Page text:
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Good morning. It’s James Keller in Calgary.

Scientists and environmentalists have long been warning about the future of Western Canada’s glaciers, and a new study underscores just how dire the situation could be: Even in optimistic scenarios, the world could lose between half and two-thirds of its glaciers by the end of the century.

Some regions in Canada and around the world are set to lose their glaciers completely and contribute much greater to a rise in sea levels. As Justine Hunter reports, this would have wide-reaching consequences – from Alberta towns that rely on glacial runoff for their water supply to the coastal wildlife dependent on salmon returns.

The authors of the study, published Friday in the journal, Science, ran simulations based on a range of changes in global temperatures. And while governments say they are working to keep the increase to 2.4 C, the predicted loss of half the world’s glaciers could happen even if that is kept to 1.5 C.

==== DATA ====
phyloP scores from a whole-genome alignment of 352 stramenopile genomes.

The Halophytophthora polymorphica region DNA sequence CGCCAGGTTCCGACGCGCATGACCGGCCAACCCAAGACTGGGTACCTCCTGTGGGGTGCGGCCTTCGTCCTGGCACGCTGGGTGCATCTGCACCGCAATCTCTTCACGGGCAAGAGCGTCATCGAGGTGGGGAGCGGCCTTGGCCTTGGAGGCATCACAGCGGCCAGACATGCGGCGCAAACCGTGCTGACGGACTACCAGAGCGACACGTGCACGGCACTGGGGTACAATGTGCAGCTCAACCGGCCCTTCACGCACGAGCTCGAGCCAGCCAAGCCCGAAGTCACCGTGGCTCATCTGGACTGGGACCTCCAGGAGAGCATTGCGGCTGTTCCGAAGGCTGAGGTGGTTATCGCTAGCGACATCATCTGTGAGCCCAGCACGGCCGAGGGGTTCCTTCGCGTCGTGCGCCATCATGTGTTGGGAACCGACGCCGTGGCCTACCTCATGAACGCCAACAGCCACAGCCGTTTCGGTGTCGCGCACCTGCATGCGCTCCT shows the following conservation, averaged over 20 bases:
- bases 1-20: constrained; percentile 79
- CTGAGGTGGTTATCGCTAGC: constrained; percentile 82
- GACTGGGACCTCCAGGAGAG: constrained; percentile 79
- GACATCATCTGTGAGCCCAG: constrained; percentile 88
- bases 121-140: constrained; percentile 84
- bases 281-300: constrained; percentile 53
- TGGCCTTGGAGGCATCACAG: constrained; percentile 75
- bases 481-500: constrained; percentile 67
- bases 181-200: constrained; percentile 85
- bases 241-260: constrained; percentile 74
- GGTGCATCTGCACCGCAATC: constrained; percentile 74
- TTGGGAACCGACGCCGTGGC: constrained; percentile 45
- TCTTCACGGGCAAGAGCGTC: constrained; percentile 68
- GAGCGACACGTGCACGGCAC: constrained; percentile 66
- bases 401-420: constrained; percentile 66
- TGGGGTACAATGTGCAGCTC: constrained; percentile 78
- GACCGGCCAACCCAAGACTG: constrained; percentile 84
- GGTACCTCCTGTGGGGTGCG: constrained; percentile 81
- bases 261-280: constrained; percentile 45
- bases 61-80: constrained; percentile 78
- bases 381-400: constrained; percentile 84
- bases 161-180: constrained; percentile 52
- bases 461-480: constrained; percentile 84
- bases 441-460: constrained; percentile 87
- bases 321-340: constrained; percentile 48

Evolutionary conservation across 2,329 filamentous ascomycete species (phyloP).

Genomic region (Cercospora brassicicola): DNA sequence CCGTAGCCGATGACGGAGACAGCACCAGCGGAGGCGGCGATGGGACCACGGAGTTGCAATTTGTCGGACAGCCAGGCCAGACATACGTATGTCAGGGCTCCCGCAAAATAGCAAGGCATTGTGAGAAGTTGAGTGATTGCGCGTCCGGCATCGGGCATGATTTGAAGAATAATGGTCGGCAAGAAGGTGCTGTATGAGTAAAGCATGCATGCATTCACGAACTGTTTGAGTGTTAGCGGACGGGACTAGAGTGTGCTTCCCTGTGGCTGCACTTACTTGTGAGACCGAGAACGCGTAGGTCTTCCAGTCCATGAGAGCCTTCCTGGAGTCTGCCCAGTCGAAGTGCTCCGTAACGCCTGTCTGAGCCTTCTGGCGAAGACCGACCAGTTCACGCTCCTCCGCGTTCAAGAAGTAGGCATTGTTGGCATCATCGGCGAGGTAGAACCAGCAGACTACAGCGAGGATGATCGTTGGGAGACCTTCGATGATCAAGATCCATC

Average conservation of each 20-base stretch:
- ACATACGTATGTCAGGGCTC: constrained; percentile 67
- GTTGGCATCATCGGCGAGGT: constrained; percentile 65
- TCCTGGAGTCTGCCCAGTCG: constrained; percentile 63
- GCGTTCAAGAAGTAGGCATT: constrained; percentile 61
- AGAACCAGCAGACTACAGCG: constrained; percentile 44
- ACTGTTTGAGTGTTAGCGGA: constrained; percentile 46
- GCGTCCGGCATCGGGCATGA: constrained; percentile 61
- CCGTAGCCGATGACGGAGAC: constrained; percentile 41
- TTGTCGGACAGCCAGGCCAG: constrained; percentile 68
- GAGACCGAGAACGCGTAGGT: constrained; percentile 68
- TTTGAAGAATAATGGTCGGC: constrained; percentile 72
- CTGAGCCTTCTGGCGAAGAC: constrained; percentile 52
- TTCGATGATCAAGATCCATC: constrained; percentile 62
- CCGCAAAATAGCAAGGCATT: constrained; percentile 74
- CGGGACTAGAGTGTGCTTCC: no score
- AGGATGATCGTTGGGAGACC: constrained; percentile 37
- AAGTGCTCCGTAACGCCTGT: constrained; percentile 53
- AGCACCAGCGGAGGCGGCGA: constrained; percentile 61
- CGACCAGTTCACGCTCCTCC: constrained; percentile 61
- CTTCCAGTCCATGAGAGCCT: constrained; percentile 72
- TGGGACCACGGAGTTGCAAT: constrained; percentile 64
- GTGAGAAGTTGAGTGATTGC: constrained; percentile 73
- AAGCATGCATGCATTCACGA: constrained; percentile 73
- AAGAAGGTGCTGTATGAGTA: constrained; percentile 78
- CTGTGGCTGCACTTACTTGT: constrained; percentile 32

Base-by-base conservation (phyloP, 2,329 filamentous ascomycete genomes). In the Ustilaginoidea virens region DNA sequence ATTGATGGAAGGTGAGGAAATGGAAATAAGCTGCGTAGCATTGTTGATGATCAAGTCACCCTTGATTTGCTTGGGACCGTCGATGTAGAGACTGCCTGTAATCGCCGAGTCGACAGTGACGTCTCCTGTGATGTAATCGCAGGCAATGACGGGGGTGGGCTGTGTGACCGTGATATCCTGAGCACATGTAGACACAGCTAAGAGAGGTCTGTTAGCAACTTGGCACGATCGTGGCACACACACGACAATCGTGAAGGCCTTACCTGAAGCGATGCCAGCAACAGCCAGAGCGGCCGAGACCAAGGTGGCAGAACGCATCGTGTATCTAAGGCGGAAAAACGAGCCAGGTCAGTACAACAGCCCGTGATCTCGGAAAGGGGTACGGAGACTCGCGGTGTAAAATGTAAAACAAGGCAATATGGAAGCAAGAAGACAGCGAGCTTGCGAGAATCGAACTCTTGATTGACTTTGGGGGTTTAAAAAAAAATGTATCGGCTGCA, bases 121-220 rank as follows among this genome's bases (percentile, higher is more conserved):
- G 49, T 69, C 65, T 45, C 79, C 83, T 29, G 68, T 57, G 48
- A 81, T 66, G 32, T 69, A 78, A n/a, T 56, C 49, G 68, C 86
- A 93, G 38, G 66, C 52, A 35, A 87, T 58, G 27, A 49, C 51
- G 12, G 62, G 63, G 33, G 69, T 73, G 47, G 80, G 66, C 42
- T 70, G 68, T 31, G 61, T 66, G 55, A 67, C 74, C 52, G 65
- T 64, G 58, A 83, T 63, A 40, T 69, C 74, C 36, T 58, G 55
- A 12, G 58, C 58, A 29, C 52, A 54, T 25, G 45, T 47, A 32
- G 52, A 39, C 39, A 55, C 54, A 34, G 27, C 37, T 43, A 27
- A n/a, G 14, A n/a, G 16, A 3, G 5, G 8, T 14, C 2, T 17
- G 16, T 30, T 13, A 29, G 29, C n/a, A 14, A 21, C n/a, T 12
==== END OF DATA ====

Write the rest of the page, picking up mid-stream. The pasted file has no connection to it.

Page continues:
Although glaciers in Western Canada are already in retreat, the study shows the pace could accelerate in 2040. The impact will be acute for B.C.’s watersheds and the aquatic life that depends on them. And there could be disastrous effects.

Consider, for example, the record-breaking drought that hit in southern B.C. last year. While it was deadly for Pacific salmon in B.C., summer runoff of water from glaciers provided some relief and mitigated the damage. But once the glaciers are gone, they will take that critical safeguard with them and put already delicate ecosystems in greater peril.

According to biologist David Clough, the river system is fragile, because of industrial logging, agriculture and urban development: “There’s no shock absorber,” he said.

The glacier study says that the world is now on track for a 2.7 C temperature rise since pre-industrial levels. That would mean losing 32 per cent of the world’s glacier mass by 2100 – or 48.5 trillion metric tons of ice – as well as 68 per cent of the glaciers disappearing.

The study says that would increase sea level rise by 115 millimetres, in addition to seas already getting larger from melting ice sheets and warmer water.

With files from The Associated Press